Male Suicide Prevention


It's time to take male suicide out of the too hard basket​


"Helping men and boys to transition from sad blokes to well men must be our focus."

Target Audience

This workshop is suitable for clinical and non-clinical workers. Research shows that the workers in non-health setting are more likely to engage with depressed and suicidal men. For this reason. Having 'first point of call' workers who are knowledgeable about men's wellbeing and confident and competent in responding to the distressed or suicidal male has proven highly effective. Workers from a wide range of sectors are encouraged to attend.

From Sad Blokes to Well Men: Changing the focus in the prevention of male suicide

"Well men matter"

It matters that men are able to optimise their wellbeing. It matters that men are over-represented in poor mental health and suicide statistics.  Well men contribute to a well society. And equally unwell men affect the wellbeing of our society.  


TaylorMade Training and Consulting offers the opportunity to hear from an internationally respected commentator and suicidologist, Barry Taylor.


Drawing on over 30 years’ experience of working with men who are suicidal as well as the latest international research findings the workshop offers a conceptual framework from which to analyse the phenomenon of male suicide and to inform the development targeted and effective evidence-based strategies that is based on sound epidemiological data.


Applying both sociological and gender studies analysis to broaden our understanding of suicide in men, the workshop examines the impact that the changes gender roles and expectations have had on men’s sense of identity and purpose and ultimately on their wellbeing and the rise in suicide. In assessing suicide risk in men social and cultural factors such as ethnicity, age and sexuality, social and economic disparities, colonisation and intergenerational trauma are just as critical as psychological factors.

An essential element of this framework is to critique the underlying assumptions that currently inform our understanding of suicide and whether these reflect the lived reality of men in 2020. It calls for a fundamental shift in our approach with a greater emphasis on inviting men on a wellness journey. From suicidal blokes to well men. To enhance men’s sense of purpose and wellbeing and possess strength-based strategies that assist men to navigate through times of distress and crisis. Barry also offers his personal insights as a man who has lived with depression for many years.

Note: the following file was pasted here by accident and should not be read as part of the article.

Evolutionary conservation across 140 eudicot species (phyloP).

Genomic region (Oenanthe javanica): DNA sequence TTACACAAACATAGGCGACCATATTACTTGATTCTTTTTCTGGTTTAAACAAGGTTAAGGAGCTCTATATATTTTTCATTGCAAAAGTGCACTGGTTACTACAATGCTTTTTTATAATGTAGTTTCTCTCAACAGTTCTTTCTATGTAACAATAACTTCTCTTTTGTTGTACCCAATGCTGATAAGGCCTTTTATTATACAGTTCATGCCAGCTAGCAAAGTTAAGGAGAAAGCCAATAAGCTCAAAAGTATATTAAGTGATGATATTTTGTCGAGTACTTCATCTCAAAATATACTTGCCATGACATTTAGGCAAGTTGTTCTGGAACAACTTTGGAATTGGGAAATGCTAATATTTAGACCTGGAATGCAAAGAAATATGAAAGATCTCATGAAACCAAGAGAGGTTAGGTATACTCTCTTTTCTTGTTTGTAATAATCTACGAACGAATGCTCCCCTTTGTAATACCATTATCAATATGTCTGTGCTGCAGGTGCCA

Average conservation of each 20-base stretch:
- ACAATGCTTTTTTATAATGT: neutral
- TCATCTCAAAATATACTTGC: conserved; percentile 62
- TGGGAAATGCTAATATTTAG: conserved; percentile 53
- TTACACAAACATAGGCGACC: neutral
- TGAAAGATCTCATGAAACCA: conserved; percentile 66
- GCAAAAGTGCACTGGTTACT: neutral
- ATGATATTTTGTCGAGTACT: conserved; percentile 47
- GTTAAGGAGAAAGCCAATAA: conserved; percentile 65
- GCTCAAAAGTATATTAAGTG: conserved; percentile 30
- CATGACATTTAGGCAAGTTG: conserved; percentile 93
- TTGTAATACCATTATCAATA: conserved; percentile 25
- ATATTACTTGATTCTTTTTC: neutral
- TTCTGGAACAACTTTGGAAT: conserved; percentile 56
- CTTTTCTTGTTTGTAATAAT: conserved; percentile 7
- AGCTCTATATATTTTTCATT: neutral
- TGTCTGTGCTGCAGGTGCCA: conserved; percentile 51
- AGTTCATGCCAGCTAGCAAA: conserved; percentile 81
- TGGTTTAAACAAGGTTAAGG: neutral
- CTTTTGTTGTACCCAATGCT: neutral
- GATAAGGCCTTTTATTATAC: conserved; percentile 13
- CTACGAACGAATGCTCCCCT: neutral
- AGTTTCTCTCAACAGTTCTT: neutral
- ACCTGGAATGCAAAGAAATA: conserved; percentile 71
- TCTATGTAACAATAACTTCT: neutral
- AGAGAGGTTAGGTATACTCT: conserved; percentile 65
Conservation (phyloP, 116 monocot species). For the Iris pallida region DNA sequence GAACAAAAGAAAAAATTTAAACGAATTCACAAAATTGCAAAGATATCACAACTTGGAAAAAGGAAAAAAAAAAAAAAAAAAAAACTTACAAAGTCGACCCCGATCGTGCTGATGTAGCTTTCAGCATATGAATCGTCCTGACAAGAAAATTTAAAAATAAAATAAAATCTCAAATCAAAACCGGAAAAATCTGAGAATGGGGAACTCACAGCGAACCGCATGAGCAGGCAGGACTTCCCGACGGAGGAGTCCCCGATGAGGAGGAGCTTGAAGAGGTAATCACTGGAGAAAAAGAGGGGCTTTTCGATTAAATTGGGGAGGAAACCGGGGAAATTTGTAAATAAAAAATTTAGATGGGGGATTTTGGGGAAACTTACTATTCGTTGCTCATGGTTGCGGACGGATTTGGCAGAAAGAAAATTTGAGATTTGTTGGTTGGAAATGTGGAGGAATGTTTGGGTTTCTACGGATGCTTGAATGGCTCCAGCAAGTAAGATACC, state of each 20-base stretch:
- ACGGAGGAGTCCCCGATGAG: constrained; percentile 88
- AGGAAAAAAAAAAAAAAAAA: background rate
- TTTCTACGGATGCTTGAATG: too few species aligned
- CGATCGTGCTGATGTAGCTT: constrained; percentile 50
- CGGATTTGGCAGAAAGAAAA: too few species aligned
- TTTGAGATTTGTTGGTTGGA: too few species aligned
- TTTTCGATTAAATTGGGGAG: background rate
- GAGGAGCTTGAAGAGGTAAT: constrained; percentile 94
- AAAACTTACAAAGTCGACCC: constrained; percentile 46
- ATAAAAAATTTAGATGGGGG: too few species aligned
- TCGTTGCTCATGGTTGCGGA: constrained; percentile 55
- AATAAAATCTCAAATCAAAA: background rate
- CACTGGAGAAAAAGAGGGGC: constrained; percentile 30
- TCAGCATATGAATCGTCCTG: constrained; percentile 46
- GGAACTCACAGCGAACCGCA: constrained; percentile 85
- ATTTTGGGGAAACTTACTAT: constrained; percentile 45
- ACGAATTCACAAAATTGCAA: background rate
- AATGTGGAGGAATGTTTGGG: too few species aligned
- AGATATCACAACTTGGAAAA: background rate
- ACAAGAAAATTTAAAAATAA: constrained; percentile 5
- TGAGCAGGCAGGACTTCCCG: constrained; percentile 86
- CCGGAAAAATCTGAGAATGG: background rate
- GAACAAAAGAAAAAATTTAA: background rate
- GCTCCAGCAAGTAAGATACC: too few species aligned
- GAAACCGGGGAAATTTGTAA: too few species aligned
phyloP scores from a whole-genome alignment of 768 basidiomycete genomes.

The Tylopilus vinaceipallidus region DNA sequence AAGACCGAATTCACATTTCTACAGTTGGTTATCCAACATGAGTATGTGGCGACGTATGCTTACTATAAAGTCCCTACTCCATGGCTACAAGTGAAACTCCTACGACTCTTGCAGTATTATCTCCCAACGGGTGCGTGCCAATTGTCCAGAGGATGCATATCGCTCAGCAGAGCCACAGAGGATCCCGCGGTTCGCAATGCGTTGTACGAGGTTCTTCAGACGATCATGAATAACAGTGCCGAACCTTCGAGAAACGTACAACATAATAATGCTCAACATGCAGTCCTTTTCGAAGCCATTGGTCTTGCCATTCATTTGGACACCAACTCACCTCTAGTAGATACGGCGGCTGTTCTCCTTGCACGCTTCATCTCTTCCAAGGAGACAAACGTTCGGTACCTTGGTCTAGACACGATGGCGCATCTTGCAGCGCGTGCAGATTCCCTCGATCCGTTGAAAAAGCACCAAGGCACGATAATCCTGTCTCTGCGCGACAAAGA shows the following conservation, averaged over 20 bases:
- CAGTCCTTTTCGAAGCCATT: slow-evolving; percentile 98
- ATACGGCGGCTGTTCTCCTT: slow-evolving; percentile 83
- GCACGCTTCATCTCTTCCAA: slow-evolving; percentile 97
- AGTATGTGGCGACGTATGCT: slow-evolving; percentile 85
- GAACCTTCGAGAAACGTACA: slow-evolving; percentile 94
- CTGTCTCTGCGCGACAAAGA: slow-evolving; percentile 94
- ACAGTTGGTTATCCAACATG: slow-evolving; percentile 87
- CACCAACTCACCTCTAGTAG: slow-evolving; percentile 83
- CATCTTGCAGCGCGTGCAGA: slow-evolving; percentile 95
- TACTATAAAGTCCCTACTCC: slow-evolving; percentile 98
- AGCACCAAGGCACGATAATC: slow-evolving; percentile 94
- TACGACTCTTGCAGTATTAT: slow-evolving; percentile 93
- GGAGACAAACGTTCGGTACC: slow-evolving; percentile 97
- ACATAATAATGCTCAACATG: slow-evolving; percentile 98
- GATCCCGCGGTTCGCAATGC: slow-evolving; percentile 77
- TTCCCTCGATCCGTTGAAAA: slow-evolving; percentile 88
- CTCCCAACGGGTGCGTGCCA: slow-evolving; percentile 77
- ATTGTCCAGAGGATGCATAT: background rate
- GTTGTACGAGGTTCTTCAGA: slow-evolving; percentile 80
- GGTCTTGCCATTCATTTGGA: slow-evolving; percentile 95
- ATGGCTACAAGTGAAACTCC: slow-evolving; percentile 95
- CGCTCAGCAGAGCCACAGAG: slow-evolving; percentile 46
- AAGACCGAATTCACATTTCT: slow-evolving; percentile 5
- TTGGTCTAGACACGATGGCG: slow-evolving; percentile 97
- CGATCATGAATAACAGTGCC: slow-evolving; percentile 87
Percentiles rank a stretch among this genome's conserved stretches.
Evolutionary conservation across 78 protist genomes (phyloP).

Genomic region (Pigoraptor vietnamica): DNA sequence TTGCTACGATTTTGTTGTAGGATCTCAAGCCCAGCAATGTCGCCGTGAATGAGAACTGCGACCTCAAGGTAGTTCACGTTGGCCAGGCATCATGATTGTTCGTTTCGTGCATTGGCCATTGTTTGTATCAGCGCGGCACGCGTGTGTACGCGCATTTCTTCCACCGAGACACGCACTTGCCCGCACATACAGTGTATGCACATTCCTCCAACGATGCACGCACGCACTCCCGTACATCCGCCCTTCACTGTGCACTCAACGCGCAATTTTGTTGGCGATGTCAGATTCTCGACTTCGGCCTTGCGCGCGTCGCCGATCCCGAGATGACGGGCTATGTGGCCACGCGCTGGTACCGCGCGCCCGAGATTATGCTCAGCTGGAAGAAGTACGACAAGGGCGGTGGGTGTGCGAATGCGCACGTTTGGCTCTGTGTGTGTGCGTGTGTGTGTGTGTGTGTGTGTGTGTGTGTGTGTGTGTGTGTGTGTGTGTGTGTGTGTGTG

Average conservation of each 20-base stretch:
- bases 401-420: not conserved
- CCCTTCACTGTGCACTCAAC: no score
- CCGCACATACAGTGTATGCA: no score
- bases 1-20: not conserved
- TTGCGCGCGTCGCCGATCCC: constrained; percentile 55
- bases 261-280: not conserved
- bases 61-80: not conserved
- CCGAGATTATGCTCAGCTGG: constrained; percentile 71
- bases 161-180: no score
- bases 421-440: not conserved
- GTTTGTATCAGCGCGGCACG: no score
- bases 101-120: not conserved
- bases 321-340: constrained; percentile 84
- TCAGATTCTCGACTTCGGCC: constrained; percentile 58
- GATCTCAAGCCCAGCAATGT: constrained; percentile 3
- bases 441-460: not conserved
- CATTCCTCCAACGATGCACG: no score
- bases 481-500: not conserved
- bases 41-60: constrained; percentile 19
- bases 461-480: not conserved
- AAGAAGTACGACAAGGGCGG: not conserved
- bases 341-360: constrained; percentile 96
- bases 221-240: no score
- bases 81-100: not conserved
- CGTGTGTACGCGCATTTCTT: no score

Topics covered:

  • Overview of suicide in men

  • The Suicidal Moment - Men's thoughts, emotions and behaviour in the "suicidal moment”

  • Masculinity for the 21st Century - Are traditional notions of masculinity meeting the needs of men in 2019?  How the changes in men’s roles and identity contribute to depression and suicide  in men

  • Intergenerational suicide among men and its impact of whānau and hapū 

  • A vision for men’s wellbeing: An holistic approach to conceptualising men’s wellbeing and key mental wellbeing messages for men

Feedback from previous participants

"The best and most informative workshop I have attended in 27 years of mental health nursing”

Community Mental Health Nurse

"This workshop should be compulsory for anyone working with men”

Male Family Violence Worker

"It was as if Barry was talking about every young man I see at school”

School Counsellor

"Most helpful workshop I have been to in regards to suicide”

Mental Health Recovery Programme Facilitator

"I have much better understanding about depressed and suicidal men. Going away with lots of ideas of how work with the men in my community”

Rural Community Support Worker

"Thanks for being inclusive of older men. They are so often forgotten”

Aged Care Worker

"The incorporation of Te Ao Māori into the training was excellent and made it relevant to the men I work with”


"Appreciated how inclusive the presenter was of different cultures and his analysis of how culture influences what it means to be a man”

Refugee Health Worker